Physics is expressed in the language of mathematics; it is deeply ingrained in how physics is taught and how it's practiced. A study of the mathematics used in science is thus asound intellectual investment for training as scientists and engineers. This first volume of two is centered on methods of solving partial differential equations (PDEs) and the special functions introduced. Solving PDEs can't be done, however, outside of the context in which they apply to… (more)

Physics is expressed in the language of mathematics; it is deeply ingrained in how physics is taught and how it's practiced. A study of the mathematics used in science is thus asound intellectual investment for training as scientists and engineers. This first volume of two is centered on methods of solving partial differential equations (PDEs) and the special functions introduced. Solving PDEs can't be done, however, outside of the context in which they apply to physical systems. The solutions to PDEs must conform to boundary conditions, a set of additional constraints in space or time to be satisfied at the boundaries of the system, that small part of the universe under study. The first volume is devoted to homogeneous boundary-value problems (BVPs), homogeneous implying a system lacking a forcing function, or source function. The second volume takes up (in addition to other topics) inhomogeneous problems where, in addition to the intrinsic PDE governing a physical field, source functions are an essential part of the system.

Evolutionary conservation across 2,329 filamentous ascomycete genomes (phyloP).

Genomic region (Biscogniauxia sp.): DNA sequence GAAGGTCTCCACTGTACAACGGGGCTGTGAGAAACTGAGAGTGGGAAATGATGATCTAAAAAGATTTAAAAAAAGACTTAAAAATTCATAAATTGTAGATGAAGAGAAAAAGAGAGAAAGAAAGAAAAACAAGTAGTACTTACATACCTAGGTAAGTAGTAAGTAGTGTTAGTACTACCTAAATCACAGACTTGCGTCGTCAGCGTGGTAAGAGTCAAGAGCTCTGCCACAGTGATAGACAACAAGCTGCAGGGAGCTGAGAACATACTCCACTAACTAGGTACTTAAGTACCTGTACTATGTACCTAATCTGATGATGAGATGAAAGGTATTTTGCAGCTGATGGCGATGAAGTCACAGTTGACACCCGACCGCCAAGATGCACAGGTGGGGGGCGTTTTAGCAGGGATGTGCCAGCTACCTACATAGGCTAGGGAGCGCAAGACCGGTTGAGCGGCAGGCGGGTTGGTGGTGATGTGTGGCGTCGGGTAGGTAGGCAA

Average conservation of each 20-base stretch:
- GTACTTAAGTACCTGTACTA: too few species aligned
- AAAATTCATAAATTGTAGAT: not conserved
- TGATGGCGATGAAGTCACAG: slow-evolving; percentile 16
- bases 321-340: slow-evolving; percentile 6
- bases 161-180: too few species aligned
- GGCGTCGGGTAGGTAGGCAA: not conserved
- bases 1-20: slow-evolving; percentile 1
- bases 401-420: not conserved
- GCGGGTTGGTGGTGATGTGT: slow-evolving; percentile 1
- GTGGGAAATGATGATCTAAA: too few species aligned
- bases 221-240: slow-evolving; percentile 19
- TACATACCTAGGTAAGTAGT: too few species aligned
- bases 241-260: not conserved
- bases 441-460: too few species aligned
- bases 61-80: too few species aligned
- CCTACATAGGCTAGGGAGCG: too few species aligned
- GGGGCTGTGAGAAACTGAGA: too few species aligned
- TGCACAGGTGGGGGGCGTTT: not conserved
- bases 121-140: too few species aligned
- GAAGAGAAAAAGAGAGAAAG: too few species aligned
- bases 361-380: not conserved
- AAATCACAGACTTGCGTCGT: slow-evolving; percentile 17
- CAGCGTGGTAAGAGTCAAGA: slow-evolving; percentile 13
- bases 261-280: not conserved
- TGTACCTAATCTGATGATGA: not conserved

This text is based on a course offered at the Naval Postgraduate School (NPS) and while produced for NPS needs, it will serve other universities well. It is based on the assumption that it follows a math review course, and was designed to coincide with the second quarter of student study, which is dominated by BVPs but also requires an understanding of special functions and Fourier analysis.

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